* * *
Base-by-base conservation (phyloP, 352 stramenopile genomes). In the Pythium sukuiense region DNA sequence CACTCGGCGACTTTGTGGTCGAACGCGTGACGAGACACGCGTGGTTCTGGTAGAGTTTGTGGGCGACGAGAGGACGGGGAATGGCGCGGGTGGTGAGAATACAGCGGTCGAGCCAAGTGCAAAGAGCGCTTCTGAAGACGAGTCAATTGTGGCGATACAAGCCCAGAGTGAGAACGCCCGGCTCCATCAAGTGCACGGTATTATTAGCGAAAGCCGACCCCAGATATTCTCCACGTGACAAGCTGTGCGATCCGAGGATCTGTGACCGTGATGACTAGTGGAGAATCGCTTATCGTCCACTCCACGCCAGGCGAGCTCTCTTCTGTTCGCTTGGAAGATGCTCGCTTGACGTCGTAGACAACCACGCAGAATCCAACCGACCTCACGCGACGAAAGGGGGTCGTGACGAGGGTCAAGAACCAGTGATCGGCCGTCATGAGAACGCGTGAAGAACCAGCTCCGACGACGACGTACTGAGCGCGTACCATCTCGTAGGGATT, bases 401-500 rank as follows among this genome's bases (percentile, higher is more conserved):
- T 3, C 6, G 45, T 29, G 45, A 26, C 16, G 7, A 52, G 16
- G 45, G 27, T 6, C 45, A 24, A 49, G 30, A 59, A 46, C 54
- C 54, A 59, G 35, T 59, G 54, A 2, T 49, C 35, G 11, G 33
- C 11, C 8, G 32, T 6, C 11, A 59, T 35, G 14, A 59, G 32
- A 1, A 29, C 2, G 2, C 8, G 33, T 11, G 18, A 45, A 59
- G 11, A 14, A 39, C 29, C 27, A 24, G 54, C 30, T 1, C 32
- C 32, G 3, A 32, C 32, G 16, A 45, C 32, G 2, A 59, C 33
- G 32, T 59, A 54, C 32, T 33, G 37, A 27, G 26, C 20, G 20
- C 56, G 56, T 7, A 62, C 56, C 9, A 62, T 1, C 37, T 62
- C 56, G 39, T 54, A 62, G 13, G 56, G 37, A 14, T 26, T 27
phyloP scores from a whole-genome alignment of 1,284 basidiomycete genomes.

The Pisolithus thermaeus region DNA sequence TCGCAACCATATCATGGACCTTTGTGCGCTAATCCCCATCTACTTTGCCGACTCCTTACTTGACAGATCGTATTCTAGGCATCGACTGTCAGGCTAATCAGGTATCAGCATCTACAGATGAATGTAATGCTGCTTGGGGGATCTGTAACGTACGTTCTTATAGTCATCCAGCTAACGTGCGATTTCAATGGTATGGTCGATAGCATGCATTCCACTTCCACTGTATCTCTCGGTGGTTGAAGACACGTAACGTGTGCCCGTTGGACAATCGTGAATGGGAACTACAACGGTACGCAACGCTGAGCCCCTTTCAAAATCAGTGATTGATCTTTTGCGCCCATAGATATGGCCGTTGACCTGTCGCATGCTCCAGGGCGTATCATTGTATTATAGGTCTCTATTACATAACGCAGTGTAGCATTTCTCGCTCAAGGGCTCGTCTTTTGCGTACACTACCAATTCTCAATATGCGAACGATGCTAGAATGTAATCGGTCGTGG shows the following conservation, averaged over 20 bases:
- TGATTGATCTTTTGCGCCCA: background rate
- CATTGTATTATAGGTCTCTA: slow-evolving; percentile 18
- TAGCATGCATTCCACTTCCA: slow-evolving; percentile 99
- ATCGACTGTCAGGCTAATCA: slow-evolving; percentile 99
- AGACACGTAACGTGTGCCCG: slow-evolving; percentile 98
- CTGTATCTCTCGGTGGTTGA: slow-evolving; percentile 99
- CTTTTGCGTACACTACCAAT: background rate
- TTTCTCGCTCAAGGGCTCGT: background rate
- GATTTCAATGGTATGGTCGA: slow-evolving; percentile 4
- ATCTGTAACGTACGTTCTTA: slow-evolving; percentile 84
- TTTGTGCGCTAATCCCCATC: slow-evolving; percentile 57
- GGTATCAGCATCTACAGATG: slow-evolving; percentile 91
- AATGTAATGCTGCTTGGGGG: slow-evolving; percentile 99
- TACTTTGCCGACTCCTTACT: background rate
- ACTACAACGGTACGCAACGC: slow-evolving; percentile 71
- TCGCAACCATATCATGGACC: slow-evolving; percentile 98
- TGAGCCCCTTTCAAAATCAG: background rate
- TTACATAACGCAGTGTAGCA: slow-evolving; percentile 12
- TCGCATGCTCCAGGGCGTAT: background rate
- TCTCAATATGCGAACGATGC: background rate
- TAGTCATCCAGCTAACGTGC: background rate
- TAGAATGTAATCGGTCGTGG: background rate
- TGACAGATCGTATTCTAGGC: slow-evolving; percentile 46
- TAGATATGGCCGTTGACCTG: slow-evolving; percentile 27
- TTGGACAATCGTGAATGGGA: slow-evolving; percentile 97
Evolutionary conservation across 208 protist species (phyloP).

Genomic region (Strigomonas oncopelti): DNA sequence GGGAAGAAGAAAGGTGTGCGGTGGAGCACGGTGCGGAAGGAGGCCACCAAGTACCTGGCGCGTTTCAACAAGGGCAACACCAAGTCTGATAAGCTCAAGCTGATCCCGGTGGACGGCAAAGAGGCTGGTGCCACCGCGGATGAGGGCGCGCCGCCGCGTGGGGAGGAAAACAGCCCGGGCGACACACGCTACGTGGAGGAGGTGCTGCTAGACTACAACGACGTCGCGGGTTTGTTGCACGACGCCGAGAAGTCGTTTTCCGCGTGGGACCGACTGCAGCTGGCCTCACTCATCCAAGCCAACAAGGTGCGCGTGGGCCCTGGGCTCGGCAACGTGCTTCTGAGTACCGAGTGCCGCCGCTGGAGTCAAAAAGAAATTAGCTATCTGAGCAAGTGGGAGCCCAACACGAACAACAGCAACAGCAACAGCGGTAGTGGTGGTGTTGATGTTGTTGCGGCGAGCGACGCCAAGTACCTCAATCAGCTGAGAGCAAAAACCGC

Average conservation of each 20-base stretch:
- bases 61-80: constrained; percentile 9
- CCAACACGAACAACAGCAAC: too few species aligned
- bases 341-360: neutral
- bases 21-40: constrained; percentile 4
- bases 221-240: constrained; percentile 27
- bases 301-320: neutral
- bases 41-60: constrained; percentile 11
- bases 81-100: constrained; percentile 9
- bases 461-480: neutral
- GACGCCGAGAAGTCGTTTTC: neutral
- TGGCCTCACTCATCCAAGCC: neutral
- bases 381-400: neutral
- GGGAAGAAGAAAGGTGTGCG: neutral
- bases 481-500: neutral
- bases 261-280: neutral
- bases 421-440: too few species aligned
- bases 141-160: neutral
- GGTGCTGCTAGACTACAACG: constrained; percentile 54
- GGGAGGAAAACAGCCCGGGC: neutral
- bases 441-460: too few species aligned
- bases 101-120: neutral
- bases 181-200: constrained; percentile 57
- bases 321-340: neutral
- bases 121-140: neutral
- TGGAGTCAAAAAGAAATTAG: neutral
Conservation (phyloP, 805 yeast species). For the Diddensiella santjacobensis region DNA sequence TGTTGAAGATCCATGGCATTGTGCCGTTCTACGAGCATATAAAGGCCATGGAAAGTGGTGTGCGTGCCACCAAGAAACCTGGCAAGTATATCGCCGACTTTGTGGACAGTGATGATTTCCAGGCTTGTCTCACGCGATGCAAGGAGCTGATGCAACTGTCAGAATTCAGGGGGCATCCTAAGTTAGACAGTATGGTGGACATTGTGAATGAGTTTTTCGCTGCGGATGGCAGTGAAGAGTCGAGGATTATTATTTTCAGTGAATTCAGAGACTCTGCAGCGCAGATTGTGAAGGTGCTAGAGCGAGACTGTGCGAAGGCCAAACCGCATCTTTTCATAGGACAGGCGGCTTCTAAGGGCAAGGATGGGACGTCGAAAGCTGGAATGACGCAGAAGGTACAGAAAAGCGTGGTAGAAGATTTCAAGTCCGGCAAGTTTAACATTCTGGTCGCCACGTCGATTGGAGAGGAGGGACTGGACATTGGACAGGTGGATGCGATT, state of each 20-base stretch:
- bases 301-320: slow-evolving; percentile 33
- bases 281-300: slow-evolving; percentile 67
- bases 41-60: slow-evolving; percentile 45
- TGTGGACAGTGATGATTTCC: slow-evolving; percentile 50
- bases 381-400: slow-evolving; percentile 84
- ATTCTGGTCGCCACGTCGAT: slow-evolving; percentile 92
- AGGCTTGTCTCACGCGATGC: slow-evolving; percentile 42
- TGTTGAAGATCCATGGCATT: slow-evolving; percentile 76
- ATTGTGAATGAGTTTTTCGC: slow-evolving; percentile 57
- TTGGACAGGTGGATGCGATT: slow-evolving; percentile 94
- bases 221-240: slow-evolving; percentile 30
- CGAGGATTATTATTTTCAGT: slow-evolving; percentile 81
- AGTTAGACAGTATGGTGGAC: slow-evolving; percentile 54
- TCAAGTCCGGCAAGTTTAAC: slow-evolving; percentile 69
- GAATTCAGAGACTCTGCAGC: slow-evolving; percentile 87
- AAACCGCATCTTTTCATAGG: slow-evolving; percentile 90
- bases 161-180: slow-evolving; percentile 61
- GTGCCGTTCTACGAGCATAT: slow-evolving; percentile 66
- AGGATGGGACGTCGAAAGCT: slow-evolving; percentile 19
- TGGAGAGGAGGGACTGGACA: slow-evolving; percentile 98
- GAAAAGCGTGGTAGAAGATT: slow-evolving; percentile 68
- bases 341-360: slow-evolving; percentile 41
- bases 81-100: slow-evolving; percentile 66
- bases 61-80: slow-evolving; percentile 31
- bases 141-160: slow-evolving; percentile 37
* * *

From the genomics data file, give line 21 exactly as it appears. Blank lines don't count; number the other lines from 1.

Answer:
- TTTCTCGCTCAAGGGCTCGT: background rate